Abortions on rise as 51 were performed by trusts in Northern Ireland last year
More than 50 abortions were carried out in Northern Ireland last year – an increase of 16 from 2012.
Out of the 51 pregnancies terminated, the highest number – 17 – were carried out in the South Eastern Trust.
Thirteen were carried out in the Belfast Trust, the second highest total.
The statistics published by the Department of Health showed that the majority were carried out on women aged 30 years and over.
A spokesman from the Department of Health said: "There is no reason to believe that the increase is anything other than normal variation that would be expected, and indeed is apparent in the annual figures provided from 2006-07.
"The 35 figure for the previous year was actually the lowest total in recent times."
Only one of the terminations was carried out on a woman who did not normally reside in Northern Ireland.
Abortions in Northern Ireland can only be carried out where there is a threat to the life of the mother, or if continuing the pregnancy would have other serious, permanent physical or mental health effects.
The current strict circumstances in Northern Ireland for when abortions are allowed were challenged earlier this year.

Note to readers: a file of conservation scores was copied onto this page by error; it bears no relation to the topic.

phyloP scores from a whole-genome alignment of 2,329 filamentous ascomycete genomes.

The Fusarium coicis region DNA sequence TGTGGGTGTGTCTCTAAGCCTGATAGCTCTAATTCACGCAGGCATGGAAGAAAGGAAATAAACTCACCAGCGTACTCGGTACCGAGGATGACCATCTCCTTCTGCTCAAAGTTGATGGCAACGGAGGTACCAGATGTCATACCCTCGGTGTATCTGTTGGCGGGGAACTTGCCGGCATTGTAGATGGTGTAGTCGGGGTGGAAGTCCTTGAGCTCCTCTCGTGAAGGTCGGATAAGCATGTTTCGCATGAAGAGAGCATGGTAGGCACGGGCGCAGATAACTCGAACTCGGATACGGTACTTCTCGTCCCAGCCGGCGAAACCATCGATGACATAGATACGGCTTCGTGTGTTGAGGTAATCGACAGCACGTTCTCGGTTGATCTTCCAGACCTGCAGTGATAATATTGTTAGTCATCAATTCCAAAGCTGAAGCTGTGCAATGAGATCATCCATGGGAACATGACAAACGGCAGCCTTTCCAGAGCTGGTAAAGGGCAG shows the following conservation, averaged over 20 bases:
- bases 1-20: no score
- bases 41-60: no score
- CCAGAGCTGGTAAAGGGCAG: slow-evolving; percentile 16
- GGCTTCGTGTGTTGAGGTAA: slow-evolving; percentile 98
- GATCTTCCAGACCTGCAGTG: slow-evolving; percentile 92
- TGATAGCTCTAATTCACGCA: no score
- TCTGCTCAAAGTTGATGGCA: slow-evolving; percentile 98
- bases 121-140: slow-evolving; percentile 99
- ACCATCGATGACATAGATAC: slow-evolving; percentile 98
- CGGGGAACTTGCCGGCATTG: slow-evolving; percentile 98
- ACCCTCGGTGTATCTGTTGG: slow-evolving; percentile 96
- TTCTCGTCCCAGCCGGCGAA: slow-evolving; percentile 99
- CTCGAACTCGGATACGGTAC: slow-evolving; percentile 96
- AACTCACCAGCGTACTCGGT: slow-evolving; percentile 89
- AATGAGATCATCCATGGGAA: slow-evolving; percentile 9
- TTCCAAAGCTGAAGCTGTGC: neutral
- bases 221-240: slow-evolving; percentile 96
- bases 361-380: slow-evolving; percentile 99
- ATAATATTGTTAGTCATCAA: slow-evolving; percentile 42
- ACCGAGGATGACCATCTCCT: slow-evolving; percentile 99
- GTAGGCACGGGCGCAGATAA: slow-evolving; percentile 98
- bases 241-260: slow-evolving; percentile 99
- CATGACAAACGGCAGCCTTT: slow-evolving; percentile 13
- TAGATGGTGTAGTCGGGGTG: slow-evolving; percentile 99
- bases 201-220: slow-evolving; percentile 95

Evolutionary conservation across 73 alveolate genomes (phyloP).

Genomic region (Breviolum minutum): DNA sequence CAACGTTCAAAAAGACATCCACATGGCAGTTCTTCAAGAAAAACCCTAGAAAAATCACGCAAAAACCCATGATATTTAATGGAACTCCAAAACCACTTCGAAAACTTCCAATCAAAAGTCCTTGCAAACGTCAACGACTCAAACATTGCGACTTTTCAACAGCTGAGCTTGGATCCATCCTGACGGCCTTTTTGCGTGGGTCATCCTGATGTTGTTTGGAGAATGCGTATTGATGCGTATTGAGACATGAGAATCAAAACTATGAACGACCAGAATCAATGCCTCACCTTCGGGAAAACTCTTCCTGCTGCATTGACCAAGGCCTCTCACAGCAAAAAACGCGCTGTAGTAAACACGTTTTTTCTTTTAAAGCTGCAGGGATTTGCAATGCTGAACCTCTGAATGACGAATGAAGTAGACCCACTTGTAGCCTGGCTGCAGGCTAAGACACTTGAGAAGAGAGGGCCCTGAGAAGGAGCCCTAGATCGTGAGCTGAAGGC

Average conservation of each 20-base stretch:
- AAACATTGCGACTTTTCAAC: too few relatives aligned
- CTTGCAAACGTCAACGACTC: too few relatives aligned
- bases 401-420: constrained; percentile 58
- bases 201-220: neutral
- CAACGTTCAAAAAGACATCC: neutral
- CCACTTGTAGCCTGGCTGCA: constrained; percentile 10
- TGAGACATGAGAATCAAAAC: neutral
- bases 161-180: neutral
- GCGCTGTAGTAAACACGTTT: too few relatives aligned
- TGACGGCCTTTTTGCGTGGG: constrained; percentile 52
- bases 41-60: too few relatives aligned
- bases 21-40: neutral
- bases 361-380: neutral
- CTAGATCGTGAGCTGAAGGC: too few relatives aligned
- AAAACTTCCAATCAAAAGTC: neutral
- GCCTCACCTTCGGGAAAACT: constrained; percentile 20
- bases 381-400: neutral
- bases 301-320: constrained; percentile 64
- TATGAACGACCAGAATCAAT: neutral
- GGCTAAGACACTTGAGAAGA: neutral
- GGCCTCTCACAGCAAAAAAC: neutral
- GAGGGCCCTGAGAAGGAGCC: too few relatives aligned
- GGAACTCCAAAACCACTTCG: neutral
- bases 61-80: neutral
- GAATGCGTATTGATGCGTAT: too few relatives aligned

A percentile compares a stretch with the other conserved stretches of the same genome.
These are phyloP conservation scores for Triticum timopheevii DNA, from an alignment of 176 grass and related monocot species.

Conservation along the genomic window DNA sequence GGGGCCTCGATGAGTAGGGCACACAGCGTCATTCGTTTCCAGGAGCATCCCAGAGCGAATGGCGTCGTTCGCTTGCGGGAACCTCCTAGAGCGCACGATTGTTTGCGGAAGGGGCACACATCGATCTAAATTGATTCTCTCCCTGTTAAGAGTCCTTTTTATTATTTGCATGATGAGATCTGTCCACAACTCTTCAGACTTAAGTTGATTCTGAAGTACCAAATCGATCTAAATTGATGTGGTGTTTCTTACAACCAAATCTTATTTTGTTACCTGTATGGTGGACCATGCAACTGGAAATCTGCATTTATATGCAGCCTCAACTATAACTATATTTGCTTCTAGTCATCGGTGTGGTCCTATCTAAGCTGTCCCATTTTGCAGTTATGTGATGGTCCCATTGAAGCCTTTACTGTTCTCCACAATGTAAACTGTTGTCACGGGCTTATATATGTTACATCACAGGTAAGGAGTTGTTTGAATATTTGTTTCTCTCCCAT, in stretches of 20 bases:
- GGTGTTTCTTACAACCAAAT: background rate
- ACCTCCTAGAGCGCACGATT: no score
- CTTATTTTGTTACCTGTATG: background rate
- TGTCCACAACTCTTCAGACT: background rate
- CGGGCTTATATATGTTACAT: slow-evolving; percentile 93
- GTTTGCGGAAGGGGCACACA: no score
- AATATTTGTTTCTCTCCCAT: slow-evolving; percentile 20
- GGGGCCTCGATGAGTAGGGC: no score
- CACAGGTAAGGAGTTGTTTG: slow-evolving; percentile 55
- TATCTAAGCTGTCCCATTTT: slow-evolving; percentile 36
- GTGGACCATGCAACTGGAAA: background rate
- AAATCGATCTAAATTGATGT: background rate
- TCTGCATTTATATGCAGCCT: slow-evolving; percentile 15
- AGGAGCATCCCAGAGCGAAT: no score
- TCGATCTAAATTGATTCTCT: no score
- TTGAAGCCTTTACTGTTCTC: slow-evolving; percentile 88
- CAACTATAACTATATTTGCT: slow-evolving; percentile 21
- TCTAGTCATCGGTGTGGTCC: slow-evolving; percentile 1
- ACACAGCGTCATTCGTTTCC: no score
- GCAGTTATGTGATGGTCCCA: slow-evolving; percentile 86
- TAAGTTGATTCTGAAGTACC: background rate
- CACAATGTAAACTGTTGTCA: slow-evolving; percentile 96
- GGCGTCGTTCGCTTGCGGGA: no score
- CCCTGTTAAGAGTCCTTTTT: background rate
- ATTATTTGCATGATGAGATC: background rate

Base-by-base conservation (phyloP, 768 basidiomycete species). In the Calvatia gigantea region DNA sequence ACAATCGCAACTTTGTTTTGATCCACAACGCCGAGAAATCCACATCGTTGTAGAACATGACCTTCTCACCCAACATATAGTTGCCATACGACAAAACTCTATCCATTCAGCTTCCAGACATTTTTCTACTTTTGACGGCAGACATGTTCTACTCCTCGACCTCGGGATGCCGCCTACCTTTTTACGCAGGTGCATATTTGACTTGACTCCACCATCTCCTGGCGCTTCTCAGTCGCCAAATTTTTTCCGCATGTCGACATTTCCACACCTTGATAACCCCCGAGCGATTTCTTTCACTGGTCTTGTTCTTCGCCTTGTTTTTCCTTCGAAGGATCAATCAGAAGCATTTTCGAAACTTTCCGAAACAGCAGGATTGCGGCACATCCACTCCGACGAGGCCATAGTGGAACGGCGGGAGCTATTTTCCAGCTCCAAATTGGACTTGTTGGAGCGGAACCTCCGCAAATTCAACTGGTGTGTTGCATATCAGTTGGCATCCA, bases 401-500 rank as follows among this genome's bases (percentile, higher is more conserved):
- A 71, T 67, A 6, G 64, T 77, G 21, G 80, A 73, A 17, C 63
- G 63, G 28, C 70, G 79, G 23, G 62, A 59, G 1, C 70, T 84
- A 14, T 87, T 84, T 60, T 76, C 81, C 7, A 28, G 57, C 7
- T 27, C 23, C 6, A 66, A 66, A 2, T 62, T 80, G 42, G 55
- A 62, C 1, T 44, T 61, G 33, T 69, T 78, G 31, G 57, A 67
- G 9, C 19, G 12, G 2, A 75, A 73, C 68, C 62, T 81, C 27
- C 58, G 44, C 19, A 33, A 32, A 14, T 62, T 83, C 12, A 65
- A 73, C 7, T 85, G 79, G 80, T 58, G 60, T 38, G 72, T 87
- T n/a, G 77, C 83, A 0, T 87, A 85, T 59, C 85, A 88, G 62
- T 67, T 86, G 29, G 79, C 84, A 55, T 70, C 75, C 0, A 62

Northern Ireland is not covered by the 1967 Abortion Act and every year more than 1,000 women travel from the region to clinics in England, Scotland and Wales where access to an abortion is allowed up to 24 weeks into pregnancy on grounds that include abnormalities which could lead to a child being seriously disabled.
A termination of pregnancy refers to any woman who has a live pregnancy terminated under legal and medical conditions approved for Northern Ireland.
It can also refer to 'missed miscarriages' where there are no signs of the abortion happening and known miscarriages.
There were a further 75 medical abortions in the past year.